Mark Cour is a prolific and well regarded blogger from Wilkes-Barre. His most recent post presents three videos of Josh Fox speaking and taking questions. I plan to watch them later today when done with my cyber-chores. See them at:
Peter Blanchard is a 2008 graduate of Dallas H.S. who is studying Journalism and Political Science at Ithaca College. He recently produced an online presentation about the FRACKING issue.
This is an interesting “collage” format which includes recorded interviews and visuals. The presentation moves from left to right. You can scroll moving your cursor to the right of the screen then click on the interviews as you encounter them.
There are three interviews Pete recorded: a lawyer, an activist, and an Ithaca City Council Alderperson. It is well worth the visit:
The only note I wish to add is that the graphic showing the cross section of drilled earth has a label titled “SEAL”. This should not be interpreted as impenetrability.
from Philadelphia Inquirer 11/8/09 article titled
Lobbyists open wallets to influence Pa. budget:
note: the bold highlight is my doing:
“To natural-gas drillers, too, the writing was on the wall as early as February. That was when Rendell announced in his budget address that he was pushing for a new tax on the odorless, colorless gas found deep below Pennsylvania’s soil.
Rendell said the tax would bring in about $100 million this year, thanks to what he called the “gold rush” of new drilling for natural gas in the vast underground formation known as the Marcellus Shale.
But in late August, the governor – to the surprise of some of his aides – said drilling executives had convinced him that imposing the tax this year would stunt the growth of the industry. Rendell said he would abandon his push until next year. The companies won another major victory in the prolonged budget battle, persuading lawmakers to open up thousands of additional acres of state forest land to drillers despite the concerns of environmentalists. The industry’s argument: The state could bring in more revenue by leasing the land to drillers than by taxing the gas extracted.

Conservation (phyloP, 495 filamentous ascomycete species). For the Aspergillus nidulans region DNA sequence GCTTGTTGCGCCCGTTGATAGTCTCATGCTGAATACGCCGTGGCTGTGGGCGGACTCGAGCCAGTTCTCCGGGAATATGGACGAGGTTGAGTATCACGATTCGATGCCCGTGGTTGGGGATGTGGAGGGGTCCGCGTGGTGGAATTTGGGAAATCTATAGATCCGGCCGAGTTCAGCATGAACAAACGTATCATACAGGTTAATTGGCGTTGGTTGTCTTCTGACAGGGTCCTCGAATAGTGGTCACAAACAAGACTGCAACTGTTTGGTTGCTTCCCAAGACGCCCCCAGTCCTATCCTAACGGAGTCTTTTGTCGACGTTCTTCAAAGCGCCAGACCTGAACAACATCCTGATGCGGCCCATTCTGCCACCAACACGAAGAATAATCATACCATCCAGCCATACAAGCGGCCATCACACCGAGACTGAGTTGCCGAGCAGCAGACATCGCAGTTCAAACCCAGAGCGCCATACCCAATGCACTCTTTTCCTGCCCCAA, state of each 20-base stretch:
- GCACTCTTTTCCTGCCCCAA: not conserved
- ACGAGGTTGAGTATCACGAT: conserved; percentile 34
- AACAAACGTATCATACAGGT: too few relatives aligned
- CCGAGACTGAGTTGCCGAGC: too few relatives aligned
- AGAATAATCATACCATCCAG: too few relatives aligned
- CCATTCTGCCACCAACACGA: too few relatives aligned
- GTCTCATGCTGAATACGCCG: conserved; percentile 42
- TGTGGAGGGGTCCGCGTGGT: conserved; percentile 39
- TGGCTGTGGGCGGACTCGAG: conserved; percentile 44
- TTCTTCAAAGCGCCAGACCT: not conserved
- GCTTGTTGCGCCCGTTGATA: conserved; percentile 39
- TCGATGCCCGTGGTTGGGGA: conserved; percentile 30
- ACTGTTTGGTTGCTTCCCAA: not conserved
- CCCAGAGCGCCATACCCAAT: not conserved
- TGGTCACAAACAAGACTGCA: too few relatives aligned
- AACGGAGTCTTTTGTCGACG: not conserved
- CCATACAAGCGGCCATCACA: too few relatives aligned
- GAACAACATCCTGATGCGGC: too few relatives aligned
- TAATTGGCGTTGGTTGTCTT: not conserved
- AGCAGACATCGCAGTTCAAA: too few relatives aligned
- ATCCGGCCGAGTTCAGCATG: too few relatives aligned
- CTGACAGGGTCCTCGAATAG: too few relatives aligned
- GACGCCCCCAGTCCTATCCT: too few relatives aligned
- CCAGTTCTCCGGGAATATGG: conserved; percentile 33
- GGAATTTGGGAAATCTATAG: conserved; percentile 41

As a whole, the natural-gas industry reported spending about $1.6 million on lobbying thus far this year.
Range Resources Appalachia L.L.C., a Texas company that has invested heavily in drilling in the Marcellus Shale, led the way, spending $605,817 this year – nearly triple the expenditure of the next-closest natural-gas company, Chesapeake Appalachia L.L.C. By comparison, Range Resources reported spending less than $200,000 on lobbying here last year.
“Natural gas has a big story to tell and a good story to tell,” said Matthew M. Pitzarella, spokesman and registered lobbyist for Range Resources. “It is critically important that our elected leaders and regulators have a healthy understanding of modern natural-gas development and the potential for Pennsylvania.”
Here is an interesting page on political contributions made by gas drilling interests to Pennsylvania politicians. Included on the list are local politicians: Lisa Baker, Karen Boback, Robert Casey, Todd Eachus, and Robert Mellow. There may be others I didn’t recognize when I scanned the 2009 list. If there are, let us know.